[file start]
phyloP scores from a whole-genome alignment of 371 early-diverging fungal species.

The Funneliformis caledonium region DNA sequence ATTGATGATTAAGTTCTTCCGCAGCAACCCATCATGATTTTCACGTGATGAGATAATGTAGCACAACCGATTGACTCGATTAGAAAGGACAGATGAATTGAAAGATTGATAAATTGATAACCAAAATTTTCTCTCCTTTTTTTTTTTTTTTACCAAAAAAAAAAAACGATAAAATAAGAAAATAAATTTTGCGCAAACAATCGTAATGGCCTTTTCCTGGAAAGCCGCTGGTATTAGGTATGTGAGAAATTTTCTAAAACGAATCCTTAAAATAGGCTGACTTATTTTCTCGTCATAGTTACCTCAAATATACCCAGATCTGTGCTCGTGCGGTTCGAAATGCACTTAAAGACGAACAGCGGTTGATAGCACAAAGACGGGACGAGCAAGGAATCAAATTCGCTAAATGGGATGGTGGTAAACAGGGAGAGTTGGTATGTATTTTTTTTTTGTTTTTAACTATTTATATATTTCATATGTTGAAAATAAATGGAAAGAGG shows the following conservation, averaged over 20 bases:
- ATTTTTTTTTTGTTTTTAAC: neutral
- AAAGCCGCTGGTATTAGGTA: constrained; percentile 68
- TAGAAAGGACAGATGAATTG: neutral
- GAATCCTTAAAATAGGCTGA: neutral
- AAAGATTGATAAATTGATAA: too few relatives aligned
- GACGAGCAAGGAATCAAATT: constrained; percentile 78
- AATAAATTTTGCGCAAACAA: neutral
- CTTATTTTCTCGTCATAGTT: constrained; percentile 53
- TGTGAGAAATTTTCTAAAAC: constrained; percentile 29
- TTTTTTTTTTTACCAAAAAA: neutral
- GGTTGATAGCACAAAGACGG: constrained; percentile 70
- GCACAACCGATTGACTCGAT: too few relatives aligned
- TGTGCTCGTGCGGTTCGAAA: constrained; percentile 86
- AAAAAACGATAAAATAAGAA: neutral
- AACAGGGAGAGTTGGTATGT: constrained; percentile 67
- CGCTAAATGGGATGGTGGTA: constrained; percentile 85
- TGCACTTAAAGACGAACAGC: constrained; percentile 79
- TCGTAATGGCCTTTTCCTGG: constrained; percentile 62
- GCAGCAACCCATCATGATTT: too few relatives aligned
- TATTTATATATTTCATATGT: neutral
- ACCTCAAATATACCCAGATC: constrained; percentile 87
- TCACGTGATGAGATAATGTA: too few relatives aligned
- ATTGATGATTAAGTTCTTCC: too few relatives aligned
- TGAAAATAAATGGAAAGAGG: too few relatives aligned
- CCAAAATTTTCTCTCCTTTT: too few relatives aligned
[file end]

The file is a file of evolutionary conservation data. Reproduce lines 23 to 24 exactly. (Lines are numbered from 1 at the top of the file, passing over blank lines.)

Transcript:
- ACCTCAAATATACCCAGATC: constrained; percentile 87
- TCACGTGATGAGATAATGTA: too few relatives aligned